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Inhomogeneous Systems


In inhomogeneous systems G depends on the value of x in all points $\mathbf{r}$. G is a functional $G\bigl\{x(\mathbf{r})\bigr\}$--it depends on a function $x(\mathbf{r})$.

Analogy with multi variable case:
we have variables $x(\mathbf{r}_1)$,$x(\mathbf{r}_2)$,..., and want to minimize G.
Introduce normal coordinates that diagonalize G
Use Fourier transform--it leads to normal coordinates in linear problems

Landau Hamiltonian and Normal Coordinates

For inhomogeneous system the free energy is

G= G_0 + \int\left[aM^2+dM^4-HM+g\left(\nabla

Assumptions and simplifications:
We are above critical point, so a>0 (for negative a we expand around M0)
We neglect the term dM4, This is the most important approximation!!!

Then we make Fourier transform:

M(\mathbf{r}) = \sum_{\mathbf{k}} M_{\mathbf{k}}e^{i\mathbf{r}\mathbf{k}}, \quad
 M_{-\mathbf{k}} = M_{\mathbf{k}}^{\ast}\end{displaymath}

Quadratic term:


Gradient term:

\nabla M(\mathbf{r}) = \nabla \sum_{\mathbf{k}} M_{\mathbf{k...


\bigl(\nabla M(\mathbf{r})\bigr)^2 = -
 ..._{\mathbf{k}'}e^{i\mathbf{k}\mathbf{r}+i\mathbf{k}'\mathbf{r}} \end{displaymath}

Term with external field:

HM(\mathbf{r}) = H\sum_{\mathbf{k}} M_{\mathbf{k}}e^{i\mathbf{r}\mathbf{k}}\end{displaymath}

Mathematical result

\int_V e^{i\mathbf{k}\mathbf{r}}\,d\mathbf{r}= 
 0,& \mathbf{k}\ne0\  V,& \mathbf{k}=0

Integrals with quadratic & gradient terms contain

\int e^{i\mathbf{k}\mathbf{r}+i\mathbf{k}'\mathbf{r}}\,d\mathbf{r}\end{displaymath}

This is non-zero only if $\mathbf{k}'=-\mathbf{k}$. Then

M_{\mathbf{k}}M_{\mathbf{k}'} = M_{\mathbf{k}}M_{-\mathbf{k}}= \left\lvert M_{\mathbf{k}}\right\rvert^2 \end{displaymath}

and we obtain

G=G_0+V\sum_{\mathbf{k}}(a+g\mathbf{k}^2)\left\lvert M_{\mathbf{k}}\right\rvert^2 -VHM_{\mathbf{0}}\end{displaymath}

We represented free energy as a sum over Fourier components--this means $M_{\mathbf{k}}$ are normal coordinates!

Fluctuations in Fourier Space. Scattering

We immediately obtain for fluctuations

I(\mathbf{k})=\left\langle \left\lvert M_{\mathbf{k}}\right\rvert^2\right\rangle = \frac{kT}{2V(a+gk^2)}\end{displaymath}

This is exactly the function measured in scattering experiments!

What happens near critical points? Here $a=\alpha(T-T_c)$ is small.

Short wavelength fluctuations do not depend on the temperature:

\left\langle \left\lvert M_{\mathbf{k}}\right\rvert^2\right\rangle = \frac{kT}{2Vgk^2},\quad gk^2\gg a

Long wavelength fluctuations grow:

\left\langle \left\lvert M_{\mathbf{k}}\right\rvert^2\right\rangle = \frac{kT}{2V\alpha(T-T_c)}, \quad gk^2\ll

The characteristic wavelength tends to infinity: $k_0 =
This is called critical opalescence

Correlation in Real Space. Ornstein-Zernicke Function

The function

I(\mathbf{r}) = \sum_{\mathbf{k}} I(\mathbf{k}) e^{i\mathbf{r}\mathbf{k}}\end{displaymath}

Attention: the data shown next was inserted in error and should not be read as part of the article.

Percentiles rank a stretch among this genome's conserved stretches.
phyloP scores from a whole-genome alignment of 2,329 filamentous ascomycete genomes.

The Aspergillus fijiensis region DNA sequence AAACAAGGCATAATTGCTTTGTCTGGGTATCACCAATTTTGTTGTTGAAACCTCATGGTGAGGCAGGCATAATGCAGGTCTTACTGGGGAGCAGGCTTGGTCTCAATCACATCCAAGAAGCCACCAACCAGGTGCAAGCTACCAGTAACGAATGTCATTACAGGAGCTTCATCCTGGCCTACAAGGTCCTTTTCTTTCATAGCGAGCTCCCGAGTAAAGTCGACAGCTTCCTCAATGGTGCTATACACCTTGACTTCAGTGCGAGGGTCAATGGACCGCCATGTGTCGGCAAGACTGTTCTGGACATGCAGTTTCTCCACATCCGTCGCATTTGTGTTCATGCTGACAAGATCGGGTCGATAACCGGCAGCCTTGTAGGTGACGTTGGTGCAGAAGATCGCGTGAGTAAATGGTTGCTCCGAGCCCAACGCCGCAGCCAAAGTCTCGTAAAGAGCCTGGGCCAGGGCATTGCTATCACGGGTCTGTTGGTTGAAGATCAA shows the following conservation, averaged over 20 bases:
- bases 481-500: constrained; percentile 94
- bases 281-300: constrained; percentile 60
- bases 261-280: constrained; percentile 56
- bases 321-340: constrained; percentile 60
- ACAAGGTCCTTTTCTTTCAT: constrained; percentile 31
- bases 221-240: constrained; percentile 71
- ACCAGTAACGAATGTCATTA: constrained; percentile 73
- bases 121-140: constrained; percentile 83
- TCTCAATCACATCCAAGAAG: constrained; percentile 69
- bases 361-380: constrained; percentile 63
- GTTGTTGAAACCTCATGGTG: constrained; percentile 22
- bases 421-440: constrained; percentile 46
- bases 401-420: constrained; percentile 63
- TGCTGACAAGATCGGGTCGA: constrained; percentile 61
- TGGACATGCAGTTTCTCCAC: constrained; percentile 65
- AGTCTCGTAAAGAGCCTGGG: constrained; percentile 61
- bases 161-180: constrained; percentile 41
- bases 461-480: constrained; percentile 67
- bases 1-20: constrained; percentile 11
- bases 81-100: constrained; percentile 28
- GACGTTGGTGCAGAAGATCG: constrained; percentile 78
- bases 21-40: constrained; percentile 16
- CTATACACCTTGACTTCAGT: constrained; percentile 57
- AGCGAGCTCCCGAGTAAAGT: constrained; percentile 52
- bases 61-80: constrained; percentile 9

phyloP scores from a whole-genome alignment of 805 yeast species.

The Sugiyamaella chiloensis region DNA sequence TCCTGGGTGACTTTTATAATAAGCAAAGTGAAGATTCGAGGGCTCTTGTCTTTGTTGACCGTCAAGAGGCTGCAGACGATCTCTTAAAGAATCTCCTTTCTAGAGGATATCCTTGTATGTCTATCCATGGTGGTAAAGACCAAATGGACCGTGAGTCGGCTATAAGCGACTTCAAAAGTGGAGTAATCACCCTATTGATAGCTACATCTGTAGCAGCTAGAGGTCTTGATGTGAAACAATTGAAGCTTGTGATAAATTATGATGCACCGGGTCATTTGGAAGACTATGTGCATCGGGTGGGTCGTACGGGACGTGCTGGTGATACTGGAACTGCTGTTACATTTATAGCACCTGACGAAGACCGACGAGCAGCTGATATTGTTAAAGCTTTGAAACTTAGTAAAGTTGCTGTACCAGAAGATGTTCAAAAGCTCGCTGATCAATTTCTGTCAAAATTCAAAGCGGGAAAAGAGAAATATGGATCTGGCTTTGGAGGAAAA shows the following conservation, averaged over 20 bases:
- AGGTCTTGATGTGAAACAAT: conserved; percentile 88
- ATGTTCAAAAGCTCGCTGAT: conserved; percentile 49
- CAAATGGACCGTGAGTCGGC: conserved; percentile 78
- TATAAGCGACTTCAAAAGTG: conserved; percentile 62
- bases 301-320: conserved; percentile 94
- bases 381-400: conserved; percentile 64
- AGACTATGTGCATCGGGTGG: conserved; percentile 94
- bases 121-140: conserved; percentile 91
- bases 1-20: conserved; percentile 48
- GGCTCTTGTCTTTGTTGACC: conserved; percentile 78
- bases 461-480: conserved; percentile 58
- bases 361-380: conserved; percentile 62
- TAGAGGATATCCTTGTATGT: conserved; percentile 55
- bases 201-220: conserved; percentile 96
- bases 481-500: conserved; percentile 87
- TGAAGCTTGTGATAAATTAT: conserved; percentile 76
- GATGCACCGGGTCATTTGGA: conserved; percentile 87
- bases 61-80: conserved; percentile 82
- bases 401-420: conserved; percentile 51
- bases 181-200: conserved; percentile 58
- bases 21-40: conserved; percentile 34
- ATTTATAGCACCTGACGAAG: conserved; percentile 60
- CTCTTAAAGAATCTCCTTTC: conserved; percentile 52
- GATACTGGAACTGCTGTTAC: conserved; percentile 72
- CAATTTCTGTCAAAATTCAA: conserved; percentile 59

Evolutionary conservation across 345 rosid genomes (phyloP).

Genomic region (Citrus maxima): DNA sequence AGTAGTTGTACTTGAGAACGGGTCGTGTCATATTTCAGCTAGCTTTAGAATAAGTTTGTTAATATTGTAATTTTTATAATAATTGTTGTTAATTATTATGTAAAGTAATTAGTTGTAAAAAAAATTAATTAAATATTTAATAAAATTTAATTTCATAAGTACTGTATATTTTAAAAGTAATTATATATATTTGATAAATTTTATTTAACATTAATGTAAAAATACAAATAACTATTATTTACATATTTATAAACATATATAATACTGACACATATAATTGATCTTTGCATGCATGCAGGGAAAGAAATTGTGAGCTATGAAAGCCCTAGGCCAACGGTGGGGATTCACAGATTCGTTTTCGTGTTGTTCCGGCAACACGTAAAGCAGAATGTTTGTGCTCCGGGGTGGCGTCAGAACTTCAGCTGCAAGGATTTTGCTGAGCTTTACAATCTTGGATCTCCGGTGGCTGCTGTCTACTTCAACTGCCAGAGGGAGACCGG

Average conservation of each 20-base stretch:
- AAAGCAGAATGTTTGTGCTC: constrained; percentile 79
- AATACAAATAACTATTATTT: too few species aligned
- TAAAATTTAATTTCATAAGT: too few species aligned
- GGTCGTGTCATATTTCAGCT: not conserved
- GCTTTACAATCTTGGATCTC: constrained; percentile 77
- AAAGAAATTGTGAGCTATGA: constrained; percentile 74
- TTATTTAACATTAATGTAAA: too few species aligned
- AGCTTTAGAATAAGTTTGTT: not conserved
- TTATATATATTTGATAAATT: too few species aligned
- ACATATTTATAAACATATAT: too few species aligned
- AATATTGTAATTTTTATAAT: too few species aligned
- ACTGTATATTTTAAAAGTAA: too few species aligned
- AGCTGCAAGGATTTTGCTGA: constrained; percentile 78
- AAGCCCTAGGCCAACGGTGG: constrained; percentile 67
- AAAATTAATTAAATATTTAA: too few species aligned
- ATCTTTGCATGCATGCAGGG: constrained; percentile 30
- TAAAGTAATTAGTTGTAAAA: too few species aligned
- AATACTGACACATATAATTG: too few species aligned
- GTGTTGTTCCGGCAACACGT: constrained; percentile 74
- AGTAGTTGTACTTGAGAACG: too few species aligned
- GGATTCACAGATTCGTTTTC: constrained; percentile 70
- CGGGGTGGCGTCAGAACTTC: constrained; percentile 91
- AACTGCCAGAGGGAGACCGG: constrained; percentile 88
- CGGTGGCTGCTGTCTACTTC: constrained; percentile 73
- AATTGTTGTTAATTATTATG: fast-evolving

Is called correlation function. It is just[*]

I(\mathbf{r})= \left\langle M(\mathbf{0})M(\mathbf{r})\right\rangle\end{displaymath}

Integrating $I(\mathbf{k})$, we obtain:

I(r) = \frac{kT_c}{8\pi g r}e^{-r/\xi}\end{displaymath}

with correlation radius

\xi = \sqrt{g/\alpha(T-T_c)}\end{displaymath}

This function is called Ornstein-Zernicke function.

What happens at $T\to T_c$? Correlation radius $\xi\to\infty$

At $r\gg\xi$ we have exponential decay with distance
At $r\ll\xi$ correlations decay as 1/r and are independent of the temperature!

Above we obtained the formula

\left\langle M^2\right\rangle = \frac{kT}{Va}\end{displaymath}

This works in thermodynamic limit $V\to\infty$. In other words $V\gg\xi^3$. Near Tc this condition becomes very stringent!

Ginsburg Number

Landau theory works if fluctuations are small. Average fluctuation in the volume $\xi^3$ is

\left\langle M^2\right\rangle = \frac{kT_c}{\xi^3\left\lvert...
 ...ight\rvert} = \frac{kT\left\lvert a\right\rvert^{1/2}}{g^{3/2}}\end{displaymath}

Comparing this to the equilibrium value below critical point $M_0^2\sim \left\lvert a\right\rvert/2d$, we obtain that $\left\langle M^2\right\rangle\ll M_0^2$ if

\left\lvert a\right\rvert\gg \frac{(kT)^2d^2}{g^3}\end{displaymath}

or, since $a=\alpha(T-T_c)$ 
 \frac{\left\lvert T-T_c\right\rvert}{T_c}\gg \frac{k^2T_cd^2}{\alpha g^3}=\mathsf{Gi}\end{displaymath} (4)
$\mathsf{Gi}$ is Ginsburg number.

Landau theory works, if we are both:

Close to critical point, so $\left\lvert T-T_c\right\rvert/T_c\ll 1$ (we used expansion!)
Still not close enough, so $\left\lvert T-T_c\right\rvert/T_c\gg\mathsf{Gi}$.

Why does Landau theory work well for polymers? Coefficient g does not depend on molecular weight N, but $d\sim1/N$ and $\alpha\sim1/N$. We obtain $\mathsf{Gi}\sim1/N$, i.e. Ginsburg number is small.

next up previous
Next: Universality and Scaling Invariance Up: Fluctuations in Inhomogeneous Systems. Previous: Fluctuations in Homogeneous Systems

© 1997 Boris Veytsman and Michael Kotelyanskii
Tue Oct 28 22:10:23 EST 1997